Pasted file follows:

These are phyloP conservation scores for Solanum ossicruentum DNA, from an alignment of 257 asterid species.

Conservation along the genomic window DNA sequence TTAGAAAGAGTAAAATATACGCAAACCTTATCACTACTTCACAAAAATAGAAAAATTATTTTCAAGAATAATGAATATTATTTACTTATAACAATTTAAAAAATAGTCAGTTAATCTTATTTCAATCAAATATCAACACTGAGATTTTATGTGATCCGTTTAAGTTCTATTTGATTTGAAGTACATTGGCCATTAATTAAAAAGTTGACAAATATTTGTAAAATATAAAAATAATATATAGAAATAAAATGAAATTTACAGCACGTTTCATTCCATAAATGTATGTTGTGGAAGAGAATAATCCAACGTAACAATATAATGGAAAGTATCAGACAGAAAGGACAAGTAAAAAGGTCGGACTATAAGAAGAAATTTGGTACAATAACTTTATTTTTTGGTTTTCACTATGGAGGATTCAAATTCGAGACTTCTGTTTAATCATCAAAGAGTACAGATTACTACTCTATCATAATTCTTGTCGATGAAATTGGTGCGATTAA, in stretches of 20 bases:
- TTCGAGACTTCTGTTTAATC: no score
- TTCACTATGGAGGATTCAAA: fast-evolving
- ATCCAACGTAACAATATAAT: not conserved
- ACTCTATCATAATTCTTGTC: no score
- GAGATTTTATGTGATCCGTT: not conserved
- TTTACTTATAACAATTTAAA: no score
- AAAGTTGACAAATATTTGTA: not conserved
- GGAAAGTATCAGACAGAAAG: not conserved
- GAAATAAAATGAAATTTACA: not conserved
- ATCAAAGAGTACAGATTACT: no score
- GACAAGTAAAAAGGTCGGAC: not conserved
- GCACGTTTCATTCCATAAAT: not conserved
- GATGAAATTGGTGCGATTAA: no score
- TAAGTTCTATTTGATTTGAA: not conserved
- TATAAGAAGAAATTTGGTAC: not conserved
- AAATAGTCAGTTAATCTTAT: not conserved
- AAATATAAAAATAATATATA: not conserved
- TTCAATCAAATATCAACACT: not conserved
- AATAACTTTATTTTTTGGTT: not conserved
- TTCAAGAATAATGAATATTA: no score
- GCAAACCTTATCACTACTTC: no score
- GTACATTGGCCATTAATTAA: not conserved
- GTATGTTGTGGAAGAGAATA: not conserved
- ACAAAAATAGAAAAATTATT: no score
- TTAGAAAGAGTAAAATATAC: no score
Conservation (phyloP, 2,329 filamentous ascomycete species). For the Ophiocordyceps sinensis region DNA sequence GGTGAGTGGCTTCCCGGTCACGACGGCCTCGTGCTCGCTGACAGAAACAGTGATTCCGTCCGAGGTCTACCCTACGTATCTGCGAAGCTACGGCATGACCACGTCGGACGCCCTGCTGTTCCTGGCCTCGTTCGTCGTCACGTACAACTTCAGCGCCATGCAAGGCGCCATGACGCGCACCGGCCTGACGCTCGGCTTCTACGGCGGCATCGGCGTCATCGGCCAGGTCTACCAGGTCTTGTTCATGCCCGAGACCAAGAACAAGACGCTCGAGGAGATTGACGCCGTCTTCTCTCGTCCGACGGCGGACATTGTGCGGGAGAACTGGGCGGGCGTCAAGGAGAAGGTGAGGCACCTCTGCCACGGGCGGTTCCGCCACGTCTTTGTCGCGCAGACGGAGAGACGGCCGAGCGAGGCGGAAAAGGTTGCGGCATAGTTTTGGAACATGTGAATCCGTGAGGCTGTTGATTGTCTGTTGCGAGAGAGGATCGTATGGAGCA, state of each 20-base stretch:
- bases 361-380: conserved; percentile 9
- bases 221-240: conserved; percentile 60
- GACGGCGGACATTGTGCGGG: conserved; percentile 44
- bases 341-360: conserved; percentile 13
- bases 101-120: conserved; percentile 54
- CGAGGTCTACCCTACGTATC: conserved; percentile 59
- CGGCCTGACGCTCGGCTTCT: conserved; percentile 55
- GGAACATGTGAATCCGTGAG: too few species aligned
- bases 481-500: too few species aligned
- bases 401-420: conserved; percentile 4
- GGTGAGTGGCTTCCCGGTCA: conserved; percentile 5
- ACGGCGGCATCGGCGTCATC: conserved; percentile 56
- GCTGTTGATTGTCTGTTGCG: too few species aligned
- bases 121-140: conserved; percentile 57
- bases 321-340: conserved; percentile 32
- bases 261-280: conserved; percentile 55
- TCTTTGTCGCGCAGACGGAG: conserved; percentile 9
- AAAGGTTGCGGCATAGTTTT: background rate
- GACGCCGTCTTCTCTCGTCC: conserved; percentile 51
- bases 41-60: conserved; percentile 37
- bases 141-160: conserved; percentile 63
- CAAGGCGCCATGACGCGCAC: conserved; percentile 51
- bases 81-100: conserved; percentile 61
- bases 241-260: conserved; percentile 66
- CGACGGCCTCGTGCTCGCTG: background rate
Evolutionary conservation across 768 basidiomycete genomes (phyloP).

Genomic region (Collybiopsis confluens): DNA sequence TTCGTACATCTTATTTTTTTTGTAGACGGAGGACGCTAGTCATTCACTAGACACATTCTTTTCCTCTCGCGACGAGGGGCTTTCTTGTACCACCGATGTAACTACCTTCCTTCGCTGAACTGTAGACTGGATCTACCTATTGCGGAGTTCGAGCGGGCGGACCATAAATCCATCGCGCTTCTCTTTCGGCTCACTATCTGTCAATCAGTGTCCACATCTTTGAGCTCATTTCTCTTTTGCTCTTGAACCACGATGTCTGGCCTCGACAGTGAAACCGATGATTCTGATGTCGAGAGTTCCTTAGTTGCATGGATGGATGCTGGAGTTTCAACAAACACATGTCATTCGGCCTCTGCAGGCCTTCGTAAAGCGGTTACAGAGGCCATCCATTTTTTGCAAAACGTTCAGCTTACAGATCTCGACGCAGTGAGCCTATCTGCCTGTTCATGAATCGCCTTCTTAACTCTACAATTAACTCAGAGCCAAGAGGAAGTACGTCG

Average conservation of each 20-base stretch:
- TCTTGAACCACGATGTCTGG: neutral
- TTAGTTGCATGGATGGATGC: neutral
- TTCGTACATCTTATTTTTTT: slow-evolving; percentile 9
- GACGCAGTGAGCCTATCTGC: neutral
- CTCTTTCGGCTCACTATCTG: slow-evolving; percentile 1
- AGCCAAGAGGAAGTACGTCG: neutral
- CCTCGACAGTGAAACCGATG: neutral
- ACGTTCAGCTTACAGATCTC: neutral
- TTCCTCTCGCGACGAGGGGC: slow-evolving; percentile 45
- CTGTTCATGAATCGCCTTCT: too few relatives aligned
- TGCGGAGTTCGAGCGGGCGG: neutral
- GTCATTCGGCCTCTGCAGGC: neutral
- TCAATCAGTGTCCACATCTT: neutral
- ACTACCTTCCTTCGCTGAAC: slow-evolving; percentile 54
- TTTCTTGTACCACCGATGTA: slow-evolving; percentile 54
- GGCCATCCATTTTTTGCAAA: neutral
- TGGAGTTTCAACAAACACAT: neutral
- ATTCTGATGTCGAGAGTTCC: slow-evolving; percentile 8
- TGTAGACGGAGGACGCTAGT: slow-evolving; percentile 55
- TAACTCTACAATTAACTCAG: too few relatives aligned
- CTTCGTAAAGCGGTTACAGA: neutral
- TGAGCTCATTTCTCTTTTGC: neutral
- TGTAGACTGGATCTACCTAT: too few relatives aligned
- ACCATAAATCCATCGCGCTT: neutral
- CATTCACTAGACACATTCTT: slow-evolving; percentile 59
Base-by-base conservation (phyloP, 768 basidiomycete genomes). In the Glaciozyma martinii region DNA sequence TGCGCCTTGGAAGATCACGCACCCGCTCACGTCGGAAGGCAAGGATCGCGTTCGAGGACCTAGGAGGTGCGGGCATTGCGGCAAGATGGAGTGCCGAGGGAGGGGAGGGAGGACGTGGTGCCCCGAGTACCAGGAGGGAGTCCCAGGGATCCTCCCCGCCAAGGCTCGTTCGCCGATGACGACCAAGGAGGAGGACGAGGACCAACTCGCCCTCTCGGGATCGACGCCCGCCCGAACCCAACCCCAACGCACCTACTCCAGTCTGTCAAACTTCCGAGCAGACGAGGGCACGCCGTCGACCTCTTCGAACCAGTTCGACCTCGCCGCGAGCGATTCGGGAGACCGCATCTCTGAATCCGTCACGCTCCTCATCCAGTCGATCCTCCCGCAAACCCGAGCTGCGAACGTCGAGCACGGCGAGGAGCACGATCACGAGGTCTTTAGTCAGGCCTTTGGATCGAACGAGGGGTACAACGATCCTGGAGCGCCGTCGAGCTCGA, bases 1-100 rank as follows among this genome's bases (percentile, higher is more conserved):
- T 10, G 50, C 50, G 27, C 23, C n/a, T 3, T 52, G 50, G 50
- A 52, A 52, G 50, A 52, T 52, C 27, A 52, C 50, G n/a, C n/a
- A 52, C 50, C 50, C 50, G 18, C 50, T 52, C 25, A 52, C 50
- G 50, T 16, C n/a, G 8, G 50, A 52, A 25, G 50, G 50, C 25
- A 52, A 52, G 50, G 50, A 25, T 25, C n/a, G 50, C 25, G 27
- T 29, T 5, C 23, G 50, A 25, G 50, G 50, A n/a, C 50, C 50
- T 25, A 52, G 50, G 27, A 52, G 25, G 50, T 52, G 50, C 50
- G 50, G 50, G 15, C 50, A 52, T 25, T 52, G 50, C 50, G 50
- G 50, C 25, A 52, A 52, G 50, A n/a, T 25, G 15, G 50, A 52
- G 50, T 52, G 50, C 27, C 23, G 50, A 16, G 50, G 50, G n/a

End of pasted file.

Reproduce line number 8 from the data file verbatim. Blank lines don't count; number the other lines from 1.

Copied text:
- TTTACTTATAACAATTTAAA: no score